My Daily Bread

My Daily Bread

Much of my attention the past few weeks has been spent on bread. I’ve been writing the August issue of Bringing Home the Word, four Sunday reflections on the Bread of Life discourse in John’s gospel. We just celebrated the Feast of the Body and Blood of Christ. Katie Carroll and I worked on a special edition Catholic Update on Eucharistic Adoration. This is what I do here at 28 W. Liberty Street. But recently I’ve been expanding my horizons a bit, down to the corner of Liberty and Vine. And working with real bread.

Our Franciscan Media offices are located in a Cincinnati neighborhood called Over-the-Rhine. We’ve been getting some national press lately for the revitalization projects taking place here. It’s a happening place these days. But it’s also one of the poorest areas in the city. I’ve worked here almost 20 years. It’s almost as familiar as my own home streets.

Now my parish home is on this corner as well. Six months ago I started going to  Mass at St. Francis Seraph Church. We have a small congregation and only one weekend Mass. I meet once a month with a small group at the parish center. We chat, we pray, we’re working our way through Richard Rohr’s Things Hidden: Scripture as Spirituality. And then we make sandwiches. Lots and lots of sandwiches. Usually bologna and cheese. We drop them off at the Catholic Worker House around the corner to be distributed to the hungry people on the streets.

It all came together for me when I started volunteering at the parish soup kitchen at the beginning of the summer. It’s something I was more familiar writing about than actually doing. Now that I’ve taken that step, I can’t believe it took me so long. I was struck by how far removed I am from actual hunger. It’s a far better afternoon break than going to the vending machine!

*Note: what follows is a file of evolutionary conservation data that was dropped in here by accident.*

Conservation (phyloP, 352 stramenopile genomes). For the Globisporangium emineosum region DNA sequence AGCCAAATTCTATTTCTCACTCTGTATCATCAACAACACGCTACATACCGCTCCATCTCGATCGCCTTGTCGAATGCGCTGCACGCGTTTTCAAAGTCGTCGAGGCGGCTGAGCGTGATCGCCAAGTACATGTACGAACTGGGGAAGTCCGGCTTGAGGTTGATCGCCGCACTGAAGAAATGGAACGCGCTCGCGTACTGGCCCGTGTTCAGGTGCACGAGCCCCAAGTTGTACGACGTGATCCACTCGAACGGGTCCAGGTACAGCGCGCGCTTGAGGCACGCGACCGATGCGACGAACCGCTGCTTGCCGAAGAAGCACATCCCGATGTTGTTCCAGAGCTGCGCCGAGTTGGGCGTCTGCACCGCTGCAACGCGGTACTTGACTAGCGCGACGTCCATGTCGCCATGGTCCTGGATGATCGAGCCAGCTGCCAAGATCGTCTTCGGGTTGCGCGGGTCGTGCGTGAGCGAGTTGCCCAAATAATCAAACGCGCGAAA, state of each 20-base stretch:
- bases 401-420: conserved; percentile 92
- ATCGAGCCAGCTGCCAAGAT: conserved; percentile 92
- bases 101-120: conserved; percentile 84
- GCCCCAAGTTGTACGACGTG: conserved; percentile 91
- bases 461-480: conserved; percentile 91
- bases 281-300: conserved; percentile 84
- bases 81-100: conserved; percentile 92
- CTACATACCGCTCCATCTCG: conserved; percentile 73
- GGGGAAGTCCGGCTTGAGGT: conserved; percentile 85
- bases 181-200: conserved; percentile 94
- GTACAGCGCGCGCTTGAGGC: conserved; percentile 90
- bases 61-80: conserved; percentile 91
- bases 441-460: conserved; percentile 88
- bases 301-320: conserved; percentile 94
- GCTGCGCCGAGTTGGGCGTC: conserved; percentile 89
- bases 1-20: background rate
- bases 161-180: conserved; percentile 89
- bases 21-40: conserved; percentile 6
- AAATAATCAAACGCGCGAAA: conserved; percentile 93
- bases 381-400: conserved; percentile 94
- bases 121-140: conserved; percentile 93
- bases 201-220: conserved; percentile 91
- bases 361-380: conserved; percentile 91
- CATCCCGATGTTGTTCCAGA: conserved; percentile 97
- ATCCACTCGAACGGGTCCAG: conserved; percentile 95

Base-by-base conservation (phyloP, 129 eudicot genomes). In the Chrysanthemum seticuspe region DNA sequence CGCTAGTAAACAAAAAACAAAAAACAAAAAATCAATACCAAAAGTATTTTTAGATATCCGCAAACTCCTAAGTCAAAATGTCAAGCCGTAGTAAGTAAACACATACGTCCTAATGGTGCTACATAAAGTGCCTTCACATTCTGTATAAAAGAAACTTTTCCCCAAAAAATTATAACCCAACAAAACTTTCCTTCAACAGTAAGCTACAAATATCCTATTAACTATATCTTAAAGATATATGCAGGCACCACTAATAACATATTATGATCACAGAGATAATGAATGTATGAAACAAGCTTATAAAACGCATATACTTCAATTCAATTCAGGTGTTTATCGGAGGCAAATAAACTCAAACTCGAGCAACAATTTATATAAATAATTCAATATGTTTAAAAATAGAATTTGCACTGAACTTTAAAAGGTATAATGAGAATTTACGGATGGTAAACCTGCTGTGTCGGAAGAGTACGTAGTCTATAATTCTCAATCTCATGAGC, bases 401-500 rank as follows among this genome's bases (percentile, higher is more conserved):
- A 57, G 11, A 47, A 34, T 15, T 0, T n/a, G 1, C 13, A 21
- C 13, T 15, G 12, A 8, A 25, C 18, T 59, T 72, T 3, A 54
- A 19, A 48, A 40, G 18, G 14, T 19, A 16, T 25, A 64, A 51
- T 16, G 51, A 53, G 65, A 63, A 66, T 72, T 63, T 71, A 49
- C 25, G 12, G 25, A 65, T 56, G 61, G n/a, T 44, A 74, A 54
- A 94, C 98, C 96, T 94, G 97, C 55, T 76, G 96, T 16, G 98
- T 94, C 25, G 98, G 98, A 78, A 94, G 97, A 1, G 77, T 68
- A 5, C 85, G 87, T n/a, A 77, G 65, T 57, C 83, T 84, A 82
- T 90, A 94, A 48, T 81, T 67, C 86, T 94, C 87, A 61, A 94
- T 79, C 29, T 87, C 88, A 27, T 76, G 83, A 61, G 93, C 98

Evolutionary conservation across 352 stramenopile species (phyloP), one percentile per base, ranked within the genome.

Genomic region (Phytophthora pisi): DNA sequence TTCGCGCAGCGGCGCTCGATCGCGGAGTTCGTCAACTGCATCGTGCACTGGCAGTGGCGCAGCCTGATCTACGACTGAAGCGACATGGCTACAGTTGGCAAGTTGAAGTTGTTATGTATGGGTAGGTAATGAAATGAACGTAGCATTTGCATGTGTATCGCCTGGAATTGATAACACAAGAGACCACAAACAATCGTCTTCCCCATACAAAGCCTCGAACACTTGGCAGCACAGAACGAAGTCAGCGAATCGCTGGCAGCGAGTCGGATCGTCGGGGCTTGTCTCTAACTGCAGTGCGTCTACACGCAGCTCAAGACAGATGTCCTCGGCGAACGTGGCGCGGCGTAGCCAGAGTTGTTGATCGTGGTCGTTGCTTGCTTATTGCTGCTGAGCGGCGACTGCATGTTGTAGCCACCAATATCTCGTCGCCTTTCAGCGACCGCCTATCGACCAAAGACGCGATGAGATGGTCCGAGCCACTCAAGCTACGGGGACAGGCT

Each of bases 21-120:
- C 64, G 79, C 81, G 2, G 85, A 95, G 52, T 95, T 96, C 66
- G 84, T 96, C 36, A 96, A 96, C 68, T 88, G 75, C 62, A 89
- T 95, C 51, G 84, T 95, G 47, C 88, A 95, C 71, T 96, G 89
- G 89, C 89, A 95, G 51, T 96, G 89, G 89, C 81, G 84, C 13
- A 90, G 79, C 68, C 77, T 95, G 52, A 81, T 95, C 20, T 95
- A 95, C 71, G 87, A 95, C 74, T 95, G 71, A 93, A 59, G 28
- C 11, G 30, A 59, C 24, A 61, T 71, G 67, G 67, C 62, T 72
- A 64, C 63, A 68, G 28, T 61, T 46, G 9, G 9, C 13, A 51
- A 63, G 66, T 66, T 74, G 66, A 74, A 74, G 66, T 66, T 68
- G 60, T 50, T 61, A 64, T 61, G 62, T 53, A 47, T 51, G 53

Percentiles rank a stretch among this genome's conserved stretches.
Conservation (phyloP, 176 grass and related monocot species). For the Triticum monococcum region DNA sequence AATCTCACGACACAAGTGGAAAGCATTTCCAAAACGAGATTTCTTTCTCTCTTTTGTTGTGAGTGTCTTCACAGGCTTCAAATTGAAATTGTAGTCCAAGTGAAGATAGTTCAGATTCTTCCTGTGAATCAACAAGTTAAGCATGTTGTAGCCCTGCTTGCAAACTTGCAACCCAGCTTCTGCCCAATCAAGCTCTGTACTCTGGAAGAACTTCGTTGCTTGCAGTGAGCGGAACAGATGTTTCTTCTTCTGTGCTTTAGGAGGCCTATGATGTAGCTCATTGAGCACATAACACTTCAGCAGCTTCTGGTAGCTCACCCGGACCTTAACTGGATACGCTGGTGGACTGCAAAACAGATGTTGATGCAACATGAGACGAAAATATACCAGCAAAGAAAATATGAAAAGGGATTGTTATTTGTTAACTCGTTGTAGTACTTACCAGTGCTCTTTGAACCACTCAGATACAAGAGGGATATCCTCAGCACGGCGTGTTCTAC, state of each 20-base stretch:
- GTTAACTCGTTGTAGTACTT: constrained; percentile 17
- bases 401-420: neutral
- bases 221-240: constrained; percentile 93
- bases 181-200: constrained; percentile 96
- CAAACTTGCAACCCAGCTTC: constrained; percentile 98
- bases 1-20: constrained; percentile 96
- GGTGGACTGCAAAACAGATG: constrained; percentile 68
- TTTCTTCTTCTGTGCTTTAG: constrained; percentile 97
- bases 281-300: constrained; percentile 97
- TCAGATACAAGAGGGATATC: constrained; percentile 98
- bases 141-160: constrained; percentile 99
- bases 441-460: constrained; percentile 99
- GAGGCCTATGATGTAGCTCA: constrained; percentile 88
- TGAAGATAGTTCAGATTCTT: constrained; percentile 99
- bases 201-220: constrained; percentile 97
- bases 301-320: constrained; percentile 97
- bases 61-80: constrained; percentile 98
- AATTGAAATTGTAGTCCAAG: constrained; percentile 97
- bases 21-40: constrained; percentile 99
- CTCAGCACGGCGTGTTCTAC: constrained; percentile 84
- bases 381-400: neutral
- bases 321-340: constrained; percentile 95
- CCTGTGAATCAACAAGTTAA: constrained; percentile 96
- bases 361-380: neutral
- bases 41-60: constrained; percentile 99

And because I work in the neighborhood and worship in the neighborhood, I’m starting to recognize faces on the street now: faces from the line in the soup kitchen, faces of people who come to Mass. And I’m realizing more and more that it’s not just doing good works or being charitable. We are indeed all the Body of Christ.

Bread image:; St. Francis Seraph Church: photo by Diane M. Houdek


About the Author

Diane M. Houdek is Digital Editor for Franciscan Media as well as an editor in the book department. She is the author of Lent with St. Francis, Advent with St. Francis and Pope Francis and Our Call to Joy. She is an avid knitter and spinner and shares her home with four rambunctious dogs. Born and raised in Wisconsin, she has tried her hand at urban farming and a host of other pursuits and hobbies.